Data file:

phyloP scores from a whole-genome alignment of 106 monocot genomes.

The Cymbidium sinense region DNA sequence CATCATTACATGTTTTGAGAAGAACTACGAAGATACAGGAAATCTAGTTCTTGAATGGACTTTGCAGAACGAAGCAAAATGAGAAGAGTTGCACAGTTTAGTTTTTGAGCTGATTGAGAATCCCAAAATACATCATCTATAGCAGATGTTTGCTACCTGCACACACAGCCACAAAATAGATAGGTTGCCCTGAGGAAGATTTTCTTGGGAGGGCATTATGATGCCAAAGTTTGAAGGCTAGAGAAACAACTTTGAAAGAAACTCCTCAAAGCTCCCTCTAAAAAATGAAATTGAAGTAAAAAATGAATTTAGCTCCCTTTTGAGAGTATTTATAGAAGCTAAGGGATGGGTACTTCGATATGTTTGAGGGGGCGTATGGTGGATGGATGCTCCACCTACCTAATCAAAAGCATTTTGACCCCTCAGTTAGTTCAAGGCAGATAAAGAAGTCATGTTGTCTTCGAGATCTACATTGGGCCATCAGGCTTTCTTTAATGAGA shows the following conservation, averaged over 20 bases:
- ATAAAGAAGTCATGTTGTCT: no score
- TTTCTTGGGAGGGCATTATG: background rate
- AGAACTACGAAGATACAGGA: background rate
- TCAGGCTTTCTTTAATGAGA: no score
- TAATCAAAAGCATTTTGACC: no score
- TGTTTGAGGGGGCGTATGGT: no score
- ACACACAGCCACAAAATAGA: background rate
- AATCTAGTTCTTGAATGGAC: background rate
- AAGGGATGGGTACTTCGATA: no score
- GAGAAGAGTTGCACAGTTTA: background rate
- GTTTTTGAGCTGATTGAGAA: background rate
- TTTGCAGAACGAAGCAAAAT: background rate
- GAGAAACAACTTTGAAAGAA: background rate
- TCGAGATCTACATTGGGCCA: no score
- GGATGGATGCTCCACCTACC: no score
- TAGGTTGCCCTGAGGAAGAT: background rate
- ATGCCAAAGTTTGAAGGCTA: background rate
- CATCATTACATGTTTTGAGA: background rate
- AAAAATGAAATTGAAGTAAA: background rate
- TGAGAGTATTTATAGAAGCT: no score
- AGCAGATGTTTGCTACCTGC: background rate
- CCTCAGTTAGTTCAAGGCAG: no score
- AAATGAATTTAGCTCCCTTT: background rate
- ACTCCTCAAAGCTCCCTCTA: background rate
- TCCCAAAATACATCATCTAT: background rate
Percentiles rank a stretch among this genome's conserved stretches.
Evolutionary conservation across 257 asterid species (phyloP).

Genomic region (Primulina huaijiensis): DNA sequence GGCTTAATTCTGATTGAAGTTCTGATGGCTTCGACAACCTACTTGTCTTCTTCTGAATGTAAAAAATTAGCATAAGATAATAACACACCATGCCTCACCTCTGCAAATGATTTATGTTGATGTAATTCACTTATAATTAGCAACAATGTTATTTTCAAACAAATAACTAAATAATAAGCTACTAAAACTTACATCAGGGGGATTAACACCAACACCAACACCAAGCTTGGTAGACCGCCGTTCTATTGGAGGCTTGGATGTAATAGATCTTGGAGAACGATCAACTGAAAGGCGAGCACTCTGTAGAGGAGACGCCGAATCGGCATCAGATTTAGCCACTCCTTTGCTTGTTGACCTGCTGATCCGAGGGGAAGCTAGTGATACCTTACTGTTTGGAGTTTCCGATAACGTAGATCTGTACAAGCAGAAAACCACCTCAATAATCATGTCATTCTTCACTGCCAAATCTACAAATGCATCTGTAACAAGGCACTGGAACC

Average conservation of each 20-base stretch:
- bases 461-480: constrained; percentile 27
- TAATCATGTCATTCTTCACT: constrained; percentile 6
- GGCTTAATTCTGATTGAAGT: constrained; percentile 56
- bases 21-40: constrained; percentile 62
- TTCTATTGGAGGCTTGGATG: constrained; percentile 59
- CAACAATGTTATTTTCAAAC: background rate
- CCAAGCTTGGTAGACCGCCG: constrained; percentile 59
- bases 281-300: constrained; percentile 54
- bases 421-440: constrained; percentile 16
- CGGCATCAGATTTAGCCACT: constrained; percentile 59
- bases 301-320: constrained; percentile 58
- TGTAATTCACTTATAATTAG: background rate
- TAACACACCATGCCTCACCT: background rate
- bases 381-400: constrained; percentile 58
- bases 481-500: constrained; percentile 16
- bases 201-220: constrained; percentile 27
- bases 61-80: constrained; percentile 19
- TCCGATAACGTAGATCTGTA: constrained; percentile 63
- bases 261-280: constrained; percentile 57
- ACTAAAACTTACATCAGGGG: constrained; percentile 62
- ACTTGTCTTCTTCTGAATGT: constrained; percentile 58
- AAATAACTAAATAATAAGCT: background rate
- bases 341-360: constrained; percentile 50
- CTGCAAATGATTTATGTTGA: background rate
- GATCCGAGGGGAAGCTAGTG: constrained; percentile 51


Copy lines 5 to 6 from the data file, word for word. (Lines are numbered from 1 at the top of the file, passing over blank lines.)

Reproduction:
- AGAACTACGAAGATACAGGA: background rate
- TCAGGCTTTCTTTAATGAGA: no score